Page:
Conyers not saying if he's swapping seats with Clarke

U.S. Representative John Conyers (D)
Photography Courtesy of www.conyers.house.gov

U.S. Rep. John Conyers is remaining mum on whether he'll run for re-election in the redrawn 13th District now that fellow Democratic incumbent Hansen Clarke says he'll run in Conyers' new district.

The two congressmen currently represent districts made up mostly of Detroit. Both were drastically redrawn by Republicans to add minority voters outside Detroit to make up for the city's shrinking population.

Democrats have said the new districts are examples of gerrymandering and are threatening to sue in federal court.

But Clarke spokeswoman Kim Bowman said Monday that Clarke had decided to switch districts rather than waiting. She says the 14th District includes more of the voters Clarke now represents.

Conyers' office is declining comment on whether the 82-year-old will swap districts with the 54-year-old Clarke.

Economy
6:39 am
Tue August 23, 2011

Report: Traffic crashes add up to $4.8 billion a year in economic costs

ChazWags Flickr

A new State Police report says traffic crashes in Michigan carry a price tag of $4.8 billion dollars a year. The report says the cost of traffic crashes in Michigan exceeds the cost of crimes.

Researchers used data from 2009, when the human toll of traffic crashes was 937 deaths and more than 70,000 injuries. They put the economic damage for those crashes at $4.8 billion dollars. That includes the cost of medical care, property damage, and lost earnings, among other things.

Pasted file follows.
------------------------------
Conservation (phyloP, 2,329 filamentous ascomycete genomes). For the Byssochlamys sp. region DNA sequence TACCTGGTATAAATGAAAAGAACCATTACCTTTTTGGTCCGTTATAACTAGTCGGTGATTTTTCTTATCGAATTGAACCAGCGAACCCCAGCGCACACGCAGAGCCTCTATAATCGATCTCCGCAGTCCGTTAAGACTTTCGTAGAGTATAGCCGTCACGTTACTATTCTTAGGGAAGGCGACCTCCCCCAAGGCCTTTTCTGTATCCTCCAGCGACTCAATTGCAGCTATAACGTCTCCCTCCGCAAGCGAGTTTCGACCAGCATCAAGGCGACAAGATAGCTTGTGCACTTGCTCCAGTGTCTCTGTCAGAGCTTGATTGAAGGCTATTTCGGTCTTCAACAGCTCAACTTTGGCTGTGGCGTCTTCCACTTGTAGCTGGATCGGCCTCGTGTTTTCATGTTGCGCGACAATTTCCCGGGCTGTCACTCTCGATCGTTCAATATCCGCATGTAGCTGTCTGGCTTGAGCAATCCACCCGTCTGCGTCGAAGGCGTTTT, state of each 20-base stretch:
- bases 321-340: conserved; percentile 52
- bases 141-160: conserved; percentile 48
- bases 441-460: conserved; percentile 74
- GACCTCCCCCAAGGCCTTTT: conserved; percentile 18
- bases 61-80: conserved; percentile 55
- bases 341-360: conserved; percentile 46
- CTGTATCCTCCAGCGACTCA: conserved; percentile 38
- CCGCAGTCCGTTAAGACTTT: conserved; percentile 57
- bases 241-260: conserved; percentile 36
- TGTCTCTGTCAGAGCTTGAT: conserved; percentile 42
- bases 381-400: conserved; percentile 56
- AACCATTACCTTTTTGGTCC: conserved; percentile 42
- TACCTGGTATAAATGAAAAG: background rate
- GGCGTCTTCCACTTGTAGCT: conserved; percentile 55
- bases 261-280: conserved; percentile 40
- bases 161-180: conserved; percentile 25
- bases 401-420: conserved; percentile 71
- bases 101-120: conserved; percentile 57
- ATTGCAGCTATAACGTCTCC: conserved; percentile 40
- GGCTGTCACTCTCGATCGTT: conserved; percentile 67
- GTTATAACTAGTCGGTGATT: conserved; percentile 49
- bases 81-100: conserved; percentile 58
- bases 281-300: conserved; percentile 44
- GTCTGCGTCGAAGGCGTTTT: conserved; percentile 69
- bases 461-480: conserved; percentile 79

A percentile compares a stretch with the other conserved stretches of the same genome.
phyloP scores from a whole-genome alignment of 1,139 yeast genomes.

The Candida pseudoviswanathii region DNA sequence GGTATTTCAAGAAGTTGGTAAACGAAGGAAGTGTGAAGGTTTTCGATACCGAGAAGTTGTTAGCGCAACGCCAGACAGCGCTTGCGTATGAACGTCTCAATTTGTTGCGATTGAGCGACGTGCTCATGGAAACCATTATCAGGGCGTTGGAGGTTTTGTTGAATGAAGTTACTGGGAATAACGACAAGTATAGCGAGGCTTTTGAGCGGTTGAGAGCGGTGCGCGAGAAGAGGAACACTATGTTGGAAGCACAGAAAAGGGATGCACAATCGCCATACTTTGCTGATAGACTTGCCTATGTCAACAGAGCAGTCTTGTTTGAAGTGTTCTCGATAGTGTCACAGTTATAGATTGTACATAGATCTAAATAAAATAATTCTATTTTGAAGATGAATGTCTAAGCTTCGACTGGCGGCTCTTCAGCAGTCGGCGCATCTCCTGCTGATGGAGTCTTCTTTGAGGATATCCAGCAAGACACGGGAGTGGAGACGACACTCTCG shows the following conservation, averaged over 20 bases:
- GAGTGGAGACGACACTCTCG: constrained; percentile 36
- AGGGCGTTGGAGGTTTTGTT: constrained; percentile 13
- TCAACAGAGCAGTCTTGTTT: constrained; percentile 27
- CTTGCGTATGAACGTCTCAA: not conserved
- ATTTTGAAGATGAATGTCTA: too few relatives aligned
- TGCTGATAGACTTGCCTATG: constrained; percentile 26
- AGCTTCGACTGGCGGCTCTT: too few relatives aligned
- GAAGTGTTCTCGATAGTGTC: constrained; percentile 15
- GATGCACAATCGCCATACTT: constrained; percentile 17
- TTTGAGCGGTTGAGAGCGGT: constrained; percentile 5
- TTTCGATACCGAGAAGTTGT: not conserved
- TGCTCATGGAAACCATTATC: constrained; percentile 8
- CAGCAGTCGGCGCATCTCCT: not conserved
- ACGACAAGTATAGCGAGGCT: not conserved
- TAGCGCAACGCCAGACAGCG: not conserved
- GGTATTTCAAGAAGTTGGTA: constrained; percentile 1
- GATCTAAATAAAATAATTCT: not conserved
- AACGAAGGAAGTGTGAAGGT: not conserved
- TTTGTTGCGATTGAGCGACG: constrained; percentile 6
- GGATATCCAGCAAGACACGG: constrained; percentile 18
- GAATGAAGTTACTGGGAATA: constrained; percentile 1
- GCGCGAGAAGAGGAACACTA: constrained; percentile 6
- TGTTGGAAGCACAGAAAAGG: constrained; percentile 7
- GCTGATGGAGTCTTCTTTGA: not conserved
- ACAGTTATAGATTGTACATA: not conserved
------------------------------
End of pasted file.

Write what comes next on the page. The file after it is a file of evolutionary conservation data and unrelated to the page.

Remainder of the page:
The institute also used data on jury awards to put a value on pain and suffering caused by traffic crashes, which put the number over $9 billion dollars. The study compared the dollar loss from crashes to the cost of violent and property crimes that are tracked by the state, and found the costs of crime are dwarfed by the costs of traffic crashes.

The report was commissioned by the state Office of Highway Safety Planning and was conducted by the University of Michigan Transportation Research Institute.

Lansing
11:45 pm
Mon August 22, 2011

Lansing facing big projected shortfall in next year's city budget

Two months into the fiscal year, Lansing city leaders are being warned of a looming multi-million dollar budget shortfall.  Lansing City Finance Director Jerry Ambrose told the city council last night that current budget projections suggest the capital city could be looking at a projected $12 to $15 million budget shortfall next year. 

Council president A’Lynne Robinson says given the past few years, the news isn't unexpected. She hopes a ten month head start will help the city council and mayor deal with the budget problem.